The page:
American Airlines to resume services in Guyana on Monday

Following the suspension of its services back in March, after the novel coronavirus (COVID-19) hit, American Airlines has made a decision to restart operations in Guyana, effective from Monday.
Operations would resume with six flights per week to Miami, and this would be followed by non-stop flights to New York, which would be rolled out by December.
On October 12, Guyana’s two main ports of entry – the Eugene F Correia International and the Cheddi Jagan International airports – were reopened to commercial flights. An important aspect of allowing incoming passengers is a negative PCR test, which must be proven by persons entering the country. This type of test is separated into two categories and can be done either within 72 hours or seven days of the flight.
In regard to the seven-day window, travellers would be asked to pay for a second test at the airport. If someone tests positive during their second PCR test, they would be picked up by the Health Ministry’s specialised COVID-19 team.
A number of commercial carriers have already reintroduced flights to and from Guyana since the Government moved to reopen the ports.
Eastern Airlines has introduced four flights weekly from Miami and New York; COPA Airlines has started three flights weekly from Panama, while American Airlines has announced six flights weekly from Miami.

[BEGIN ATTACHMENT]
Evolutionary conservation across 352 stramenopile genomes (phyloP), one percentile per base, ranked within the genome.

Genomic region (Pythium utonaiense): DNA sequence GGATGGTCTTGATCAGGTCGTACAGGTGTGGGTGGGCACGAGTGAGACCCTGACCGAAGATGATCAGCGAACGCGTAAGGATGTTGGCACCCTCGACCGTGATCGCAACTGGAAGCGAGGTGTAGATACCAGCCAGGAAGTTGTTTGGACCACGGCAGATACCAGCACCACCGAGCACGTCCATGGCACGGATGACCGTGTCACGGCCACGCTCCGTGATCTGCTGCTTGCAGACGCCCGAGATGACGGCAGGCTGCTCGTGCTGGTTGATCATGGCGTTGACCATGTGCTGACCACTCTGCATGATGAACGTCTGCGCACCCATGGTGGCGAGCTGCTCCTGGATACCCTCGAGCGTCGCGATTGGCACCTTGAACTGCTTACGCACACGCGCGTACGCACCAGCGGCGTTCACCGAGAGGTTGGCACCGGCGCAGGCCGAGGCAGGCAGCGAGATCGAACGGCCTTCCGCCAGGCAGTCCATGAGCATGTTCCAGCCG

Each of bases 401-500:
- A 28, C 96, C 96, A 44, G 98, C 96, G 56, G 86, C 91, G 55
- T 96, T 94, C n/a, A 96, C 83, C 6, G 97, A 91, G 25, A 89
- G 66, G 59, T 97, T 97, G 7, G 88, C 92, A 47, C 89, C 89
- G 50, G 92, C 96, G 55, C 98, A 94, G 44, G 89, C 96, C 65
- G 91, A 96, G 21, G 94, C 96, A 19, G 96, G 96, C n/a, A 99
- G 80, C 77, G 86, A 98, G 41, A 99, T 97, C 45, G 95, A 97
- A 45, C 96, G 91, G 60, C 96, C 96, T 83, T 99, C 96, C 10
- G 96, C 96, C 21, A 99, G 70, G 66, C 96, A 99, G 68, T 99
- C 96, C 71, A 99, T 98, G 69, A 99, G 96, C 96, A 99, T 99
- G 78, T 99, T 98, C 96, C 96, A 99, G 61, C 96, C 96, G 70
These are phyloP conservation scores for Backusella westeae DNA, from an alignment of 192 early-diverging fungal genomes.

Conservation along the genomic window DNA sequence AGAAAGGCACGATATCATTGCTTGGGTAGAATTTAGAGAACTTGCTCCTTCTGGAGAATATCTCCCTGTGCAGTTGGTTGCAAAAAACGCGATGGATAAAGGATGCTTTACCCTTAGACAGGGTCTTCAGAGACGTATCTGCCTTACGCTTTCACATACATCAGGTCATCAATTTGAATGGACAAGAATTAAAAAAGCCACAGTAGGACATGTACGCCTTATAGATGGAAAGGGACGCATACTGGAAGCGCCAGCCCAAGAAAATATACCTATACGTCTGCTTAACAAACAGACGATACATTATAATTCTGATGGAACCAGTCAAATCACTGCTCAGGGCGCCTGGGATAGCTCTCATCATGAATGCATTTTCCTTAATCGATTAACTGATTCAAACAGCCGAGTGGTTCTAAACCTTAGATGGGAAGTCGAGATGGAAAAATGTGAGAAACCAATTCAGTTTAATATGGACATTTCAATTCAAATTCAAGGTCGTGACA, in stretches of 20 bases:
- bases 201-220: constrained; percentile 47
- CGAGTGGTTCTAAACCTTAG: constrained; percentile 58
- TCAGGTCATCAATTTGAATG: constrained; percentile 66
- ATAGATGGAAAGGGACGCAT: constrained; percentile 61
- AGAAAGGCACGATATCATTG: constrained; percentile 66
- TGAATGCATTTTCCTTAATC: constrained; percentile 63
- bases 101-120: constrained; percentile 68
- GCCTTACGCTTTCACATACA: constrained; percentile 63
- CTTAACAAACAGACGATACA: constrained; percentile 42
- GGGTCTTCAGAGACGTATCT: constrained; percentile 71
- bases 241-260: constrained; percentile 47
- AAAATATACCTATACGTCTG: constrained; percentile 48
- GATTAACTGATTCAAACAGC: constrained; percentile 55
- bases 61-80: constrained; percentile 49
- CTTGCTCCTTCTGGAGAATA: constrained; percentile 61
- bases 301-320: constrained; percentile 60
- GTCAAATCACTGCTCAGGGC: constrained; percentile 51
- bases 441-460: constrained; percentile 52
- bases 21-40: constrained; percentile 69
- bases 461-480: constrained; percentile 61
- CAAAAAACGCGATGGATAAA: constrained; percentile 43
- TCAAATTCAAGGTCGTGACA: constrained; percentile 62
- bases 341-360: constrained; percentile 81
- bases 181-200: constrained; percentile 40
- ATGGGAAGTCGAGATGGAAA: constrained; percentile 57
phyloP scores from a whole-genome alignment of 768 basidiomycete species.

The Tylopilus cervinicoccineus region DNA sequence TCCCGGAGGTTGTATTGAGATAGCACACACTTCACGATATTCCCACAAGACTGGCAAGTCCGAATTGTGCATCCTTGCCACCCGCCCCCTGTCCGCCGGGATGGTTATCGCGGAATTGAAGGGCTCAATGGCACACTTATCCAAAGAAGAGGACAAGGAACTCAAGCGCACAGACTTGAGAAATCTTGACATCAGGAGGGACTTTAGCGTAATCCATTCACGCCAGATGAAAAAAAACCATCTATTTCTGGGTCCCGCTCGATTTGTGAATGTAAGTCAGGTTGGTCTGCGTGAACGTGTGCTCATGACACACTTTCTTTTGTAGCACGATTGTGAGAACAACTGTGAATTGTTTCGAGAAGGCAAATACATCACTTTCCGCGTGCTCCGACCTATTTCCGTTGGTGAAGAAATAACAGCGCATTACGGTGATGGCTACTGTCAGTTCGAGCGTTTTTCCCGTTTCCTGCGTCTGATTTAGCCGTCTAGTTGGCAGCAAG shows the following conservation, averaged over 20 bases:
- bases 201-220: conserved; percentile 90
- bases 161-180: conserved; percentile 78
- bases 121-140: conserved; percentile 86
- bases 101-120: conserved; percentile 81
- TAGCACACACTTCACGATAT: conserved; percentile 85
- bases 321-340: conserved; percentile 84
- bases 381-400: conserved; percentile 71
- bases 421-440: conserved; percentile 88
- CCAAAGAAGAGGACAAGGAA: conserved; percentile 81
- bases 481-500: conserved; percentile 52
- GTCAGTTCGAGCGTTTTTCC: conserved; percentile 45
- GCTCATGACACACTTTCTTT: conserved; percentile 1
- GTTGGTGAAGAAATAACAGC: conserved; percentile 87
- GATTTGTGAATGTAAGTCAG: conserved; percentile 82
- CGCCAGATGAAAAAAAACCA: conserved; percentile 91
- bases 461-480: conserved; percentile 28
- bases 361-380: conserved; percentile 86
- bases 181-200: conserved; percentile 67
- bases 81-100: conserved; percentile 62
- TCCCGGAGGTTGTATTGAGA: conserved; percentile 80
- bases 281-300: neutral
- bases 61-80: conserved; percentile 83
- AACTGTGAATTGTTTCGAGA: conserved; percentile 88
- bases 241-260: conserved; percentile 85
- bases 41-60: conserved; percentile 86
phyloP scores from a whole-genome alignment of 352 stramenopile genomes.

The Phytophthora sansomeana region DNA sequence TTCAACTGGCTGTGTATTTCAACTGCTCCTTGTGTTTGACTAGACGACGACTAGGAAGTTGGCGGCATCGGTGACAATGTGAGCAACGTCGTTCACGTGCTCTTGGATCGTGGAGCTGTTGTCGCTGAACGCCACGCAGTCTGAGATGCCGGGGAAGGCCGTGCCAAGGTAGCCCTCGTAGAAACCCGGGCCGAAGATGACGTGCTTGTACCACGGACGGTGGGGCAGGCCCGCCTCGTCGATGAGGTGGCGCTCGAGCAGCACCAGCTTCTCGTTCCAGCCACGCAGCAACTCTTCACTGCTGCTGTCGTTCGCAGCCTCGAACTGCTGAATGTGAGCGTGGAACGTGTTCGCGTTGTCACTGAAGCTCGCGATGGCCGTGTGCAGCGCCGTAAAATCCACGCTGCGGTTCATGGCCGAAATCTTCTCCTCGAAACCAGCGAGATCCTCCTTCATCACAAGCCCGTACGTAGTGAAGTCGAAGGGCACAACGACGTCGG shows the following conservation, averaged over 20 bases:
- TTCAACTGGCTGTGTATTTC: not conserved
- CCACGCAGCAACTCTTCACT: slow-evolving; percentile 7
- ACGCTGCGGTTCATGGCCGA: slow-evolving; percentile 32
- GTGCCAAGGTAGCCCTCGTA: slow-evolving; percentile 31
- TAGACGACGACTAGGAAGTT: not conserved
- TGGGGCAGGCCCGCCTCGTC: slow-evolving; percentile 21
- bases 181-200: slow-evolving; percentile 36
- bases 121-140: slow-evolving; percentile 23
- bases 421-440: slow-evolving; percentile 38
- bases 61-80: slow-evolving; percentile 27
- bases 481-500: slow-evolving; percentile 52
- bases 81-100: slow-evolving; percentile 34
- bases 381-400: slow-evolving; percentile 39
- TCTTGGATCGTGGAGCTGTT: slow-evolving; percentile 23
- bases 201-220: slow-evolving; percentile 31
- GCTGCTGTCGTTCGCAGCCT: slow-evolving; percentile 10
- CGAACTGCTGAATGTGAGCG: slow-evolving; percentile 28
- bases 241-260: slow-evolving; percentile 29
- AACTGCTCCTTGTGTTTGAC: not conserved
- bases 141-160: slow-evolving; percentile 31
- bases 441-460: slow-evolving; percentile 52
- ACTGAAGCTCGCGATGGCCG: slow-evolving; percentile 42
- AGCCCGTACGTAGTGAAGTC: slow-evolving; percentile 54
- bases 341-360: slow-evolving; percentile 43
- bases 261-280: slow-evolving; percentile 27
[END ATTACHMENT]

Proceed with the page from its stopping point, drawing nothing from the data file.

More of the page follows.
Beginning November 1, Caribbean Airlines Limited (CAL) will be flying between the Cheddi Jagan International Airport and the Lester B. Pearson International Airport in Toronto, Canada. CAL said flights would be operated each Monday and Friday, with connections available from Trinidad and Barbados.
CAL has already reintroduced its commercial service between Guyana and New York, which took effect on October 19 following reopening of the country’s international ports last month.
A few days ago, JetBlue announced December 11 as the launch date for its commercial flight between New York and Guyana. The airline announced that flights would initially be operated up to four times weekly, with seats available for purchase starting on October 27.
JetBlue had originally announced the new route between New York City and Georgetown in September 2019, but temporarily paused the sale of seats and adjusted the launch schedule in response to changes in global travel demand.
Meanwhile, the Guyana Government is also engaging Virgin Atlantic and InterCaribbean Airways on adding Guyana to its list of destinations.
Local authorities had closed the country’s borders – including the two main international airports – since March 2020, after the first imported case of COVID-19 was detected. From then to August, the CJIA recorded losses of over one billion dollars due to the pandemic.
Figures representing aircraft seats occupied between January and July 2020, when compared with the same period in 2019, revealed that the number of available aircraft seats was 229,126, or 132 per cent less than the 532,602 available in 2019. This year, international aircraft landing has also declined by 137 per cent, from 2,380 to 1,005.
Regarding the movement of cargo, while the airport is closed to passenger movements, cargo operations continued, albeit in a limited manner. For cargo imports, there was a 19 per cent reduction: from 3,101,936 kilograms to 2,501,345 kilograms.
Meanwhile, cargo exports have declined by 22 per cent: from 1,652,028 kilograms to 1,294,391 kilograms. (G12)